manpagez: man pages & more
man pscoast(1)
Home | html | info | man
pscoast(1)                            GMT                           pscoast(1)




NAME

       pscoast - Plot continents, shorelines, rivers, and borders on maps


SYNOPSIS

       pscoast  -Jparameters
        -Rregion  [   -Aarea  ]  [   -B[p|s]parameters  ]  [  -C[l|r/]fill ] [
       -Dresolution[+] ] [  -Edcw ] [  -Fbox ] [  -Gfill|c ] [   -Iriver[/pen]
       ]  [   -Jz|Zparameters  ]  [   -K  ]  [  -Lscalebar ] [  -M ] [  -Nbor-
       der[/pen] ] [  -O ] [  -P ] [  -Q  ]  [   -Sfill|c  ]  [   -Trose  ]  [
       -Tmag_rose  ]  [   -U[stamp]  ]  [   -V[level]  ]  [  -W[level/]pen ] [
       -Xx_offset ] [  -Yy_offset ] [ -bobinary ] [ -pflags ] [ -ttransp ]

       Note: No space is allowed between the option flag  and  the  associated
       arguments.


DESCRIPTION

       pscoast   plots   grayshaded,  colored,  or  textured  land-masses  [or
       water-masses] on maps and [optionally] draws  coastlines,  rivers,  and
       political  boundaries.  Alternatively, it can (1) issue clip paths that
       will contain all land or all water areas, or (2) dump the  data  to  an
       ASCII  table.  The  data files come in 5 different resolutions: (f)ull,
       (h)igh, (i)ntermediate, (l)ow, and (c)rude. The full  resolution  files
       amount to more than 55 Mb of data and provide great detail; for maps of
       larger geographical extent it is more economical  to  use  one  of  the
       other resolutions. If the user selects to paint the land-areas and does
       not specify fill of water-areas then the  latter  will  be  transparent
       (i.e.,  earlier graphics drawn in those areas will not be overwritten).
       Likewise, if the water-areas are painted and no land fill is  set  then
       the  land-areas will be transparent. A map projection must be supplied.
       The PostScript code is written to standard output.


REQUIRED ARGUMENTS

       -Jparameters (more a|)
              Select map projection.

       -Rwest/east/south/north[/zmin/zmax][+r][+uunit]
              west, east, south, and north specify the region of interest, and
              you    may    specify    them   in   decimal   degrees   or   in
              [A+-]dd:mm[:ss.xxx][W|E|S|N] format Append +r if lower left  and
              upper  right  map  coordinates are given instead of w/e/s/n. The
              two shorthands -Rg and -Rd stand for global  domain  (0/360  and
              -180/+180  in longitude respectively, with -90/+90 in latitude).
              Alternatively for grid creation, give Rcodelon/lat/nx/ny,  where
              code  is a 2-character combination of L, C, R (for left, center,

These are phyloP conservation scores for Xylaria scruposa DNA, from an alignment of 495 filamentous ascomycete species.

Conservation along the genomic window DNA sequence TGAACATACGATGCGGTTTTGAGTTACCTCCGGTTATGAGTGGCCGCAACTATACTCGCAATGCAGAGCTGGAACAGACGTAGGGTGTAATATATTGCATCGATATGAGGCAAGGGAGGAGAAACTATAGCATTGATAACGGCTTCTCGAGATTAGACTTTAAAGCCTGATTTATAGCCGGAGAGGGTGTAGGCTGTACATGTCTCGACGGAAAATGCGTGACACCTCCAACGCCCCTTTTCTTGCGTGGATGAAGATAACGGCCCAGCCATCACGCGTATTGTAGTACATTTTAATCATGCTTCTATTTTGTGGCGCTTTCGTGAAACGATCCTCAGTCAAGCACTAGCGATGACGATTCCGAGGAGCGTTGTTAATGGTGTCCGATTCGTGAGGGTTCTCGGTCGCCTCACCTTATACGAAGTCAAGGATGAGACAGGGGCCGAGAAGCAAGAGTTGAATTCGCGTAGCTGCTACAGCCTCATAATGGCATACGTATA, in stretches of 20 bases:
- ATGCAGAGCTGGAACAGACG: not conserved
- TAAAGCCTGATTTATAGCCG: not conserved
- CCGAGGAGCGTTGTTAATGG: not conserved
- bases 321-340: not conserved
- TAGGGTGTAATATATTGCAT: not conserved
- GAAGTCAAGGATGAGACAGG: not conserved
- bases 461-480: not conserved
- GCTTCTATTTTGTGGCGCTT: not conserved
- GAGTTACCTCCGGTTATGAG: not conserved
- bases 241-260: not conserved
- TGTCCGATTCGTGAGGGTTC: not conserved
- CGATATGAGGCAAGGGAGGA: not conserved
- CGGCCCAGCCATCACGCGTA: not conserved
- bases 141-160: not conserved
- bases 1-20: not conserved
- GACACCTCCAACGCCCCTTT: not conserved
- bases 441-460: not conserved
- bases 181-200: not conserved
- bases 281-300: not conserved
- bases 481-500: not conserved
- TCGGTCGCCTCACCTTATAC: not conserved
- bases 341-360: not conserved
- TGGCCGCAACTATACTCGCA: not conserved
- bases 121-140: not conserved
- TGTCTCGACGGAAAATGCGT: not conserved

or right) and T, M, B for top, middle, or bottom. e.g.,  BL  for
              lower  left.  This indicates which point on a rectangular region
              the lon/lat coordinate refers to, and the grid dimensions nx and
              ny with grid spacings via -I is used to create the corresponding
              region.  Alternatively, specify the name  of  an  existing  grid
              file  and  the -R settings (and grid spacing, if applicable) are
              copied from the grid. Appending +uunit expects projected (Carte-
              sian)  coordinates  compatible  with  chosen -J and we inversely
              project to determine actual rectangular geographic region.   For
              perspective view (-p), optionally append /zmin/zmax.  In case of
              perspective view (-p), a z-range (zmin, zmax) can be appended to
              indicate  the  third  dimension. This needs to be done only when
              using the -Jz option, not when using only the -p option. In  the
              latter  case a perspective view of the plane is plotted, with no
              third dimension.

       For perspective view p, optionally append /zmin/zmax. (more a|)


OPTIONAL ARGUMENTS

       -Amin_area[/min_level/max_level][+ag|i|s|S][+r|l][+ppercent]
              Features with an area smaller than min_area in km^2 or of  hier-
              archical  level  that  is  lower  than  min_level or higher than
              max_level will not be plotted [Default is 0/0/4 (all features)].
              Level  2  (lakes)  contains  regular lakes and wide river bodies
              which we normally include  as  lakes;  append  +r  to  just  get
              river-lakes  or  +l to just get regular lakes.  By default (+ai)
              we select the ice shelf boundary as the  coastline  for  Antarc-
              tica;  append  +ag  to  instead select the ice grounding line as
              coastline.  For expert users who wish to print their own Antarc-
              tica  coastline and islands via psxy you can use +as to skip all
              GSHHG features below 60S or +aS to  instead  skip  all  features
              north  of  60S.   Finally,  append +ppercent to exclude polygons
              whose percentage area of the corresponding full-resolution  fea-
              ture  is less than percent. See GSHHG INFORMATION below for more
              details.

       -B[p|s]parameters (more a|)
              Set map boundary frame and axes attributes.

       -C[l|r/]fill
              Set the shade, color,  or  pattern  for  lakes  and  river-lakes
              [Default  is  the fill chosen for aweta areas (-S)]. Optionally,